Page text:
Attachment:
File comment: [r,u,r',u',f',u',f]

forum post 2.jpg [ 209.99 KiB | Viewed 545 times ]

As you can see, the bottom “shallow” layer of the cube is unchanged, which is also important. Keep all of these properties of the commutator in mind as we move to the next step.

Secondly, we will need to convert the x-part of the original commutator into one which yields the same result, but using only deeper-than-origin turns instead of shallow turns.

This is actually easier than it sounds. We will start by labeling each center piece of the cube with its corresponding letter to the commutator:
Attachment:

forum post 3.jpg [ 222.93 KiB | Viewed 545 times ]

Now, we need to recreate one move at a time, starting with the first one.

In order to have the effect of turning the R center clockwise with a shallow turn, we simply need to turn the opposite side as a deeper-than-origin turn in the same direction. So, the first shallow move R becomes the deeper-than-origin move l:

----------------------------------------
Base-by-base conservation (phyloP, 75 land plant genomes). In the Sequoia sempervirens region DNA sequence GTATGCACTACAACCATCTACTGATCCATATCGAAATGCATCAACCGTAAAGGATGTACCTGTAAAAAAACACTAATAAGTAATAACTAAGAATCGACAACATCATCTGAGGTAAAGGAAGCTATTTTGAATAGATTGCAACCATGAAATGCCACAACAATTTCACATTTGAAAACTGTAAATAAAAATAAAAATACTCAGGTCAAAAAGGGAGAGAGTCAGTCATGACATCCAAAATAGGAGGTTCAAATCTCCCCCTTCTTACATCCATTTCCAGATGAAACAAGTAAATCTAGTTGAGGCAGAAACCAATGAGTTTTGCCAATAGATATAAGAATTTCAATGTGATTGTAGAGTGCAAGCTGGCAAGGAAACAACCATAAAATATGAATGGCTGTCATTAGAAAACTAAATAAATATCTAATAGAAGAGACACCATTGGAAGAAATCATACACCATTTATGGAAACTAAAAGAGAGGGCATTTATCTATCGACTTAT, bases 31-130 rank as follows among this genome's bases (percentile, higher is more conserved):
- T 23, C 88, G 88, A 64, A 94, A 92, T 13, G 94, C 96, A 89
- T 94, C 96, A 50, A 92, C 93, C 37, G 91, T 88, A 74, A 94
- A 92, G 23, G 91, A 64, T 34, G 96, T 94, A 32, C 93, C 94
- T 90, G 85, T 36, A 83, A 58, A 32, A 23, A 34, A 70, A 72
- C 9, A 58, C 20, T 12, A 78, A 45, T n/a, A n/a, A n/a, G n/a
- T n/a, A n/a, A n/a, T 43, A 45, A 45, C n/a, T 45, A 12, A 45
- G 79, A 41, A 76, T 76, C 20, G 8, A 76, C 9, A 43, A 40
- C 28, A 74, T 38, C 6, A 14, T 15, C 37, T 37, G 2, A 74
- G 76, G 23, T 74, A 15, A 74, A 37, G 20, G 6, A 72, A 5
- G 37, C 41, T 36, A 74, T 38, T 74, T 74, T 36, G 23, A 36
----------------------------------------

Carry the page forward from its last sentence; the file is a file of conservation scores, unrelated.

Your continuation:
Attachment:

forum post 4.jpg [ 223.3 KiB | Viewed 545 times ]

Attachment:

forum post 5.jpg [ 224.47 KiB | Viewed 545 times ]

As you can see, both states of the cube are identical; just the orientations of their axis systems are different.

Now, we move on to convert the next move. Remember, the axis system of the cube has changed due to the deeper-than-origin move, and now the U center is not located on the top face anymore, but rather on the front face. Since we must turn the U face clockwise, we must turn the opposite face with a deeper than origin move. So this time, the second move U becomes the deeper-than-origin move b: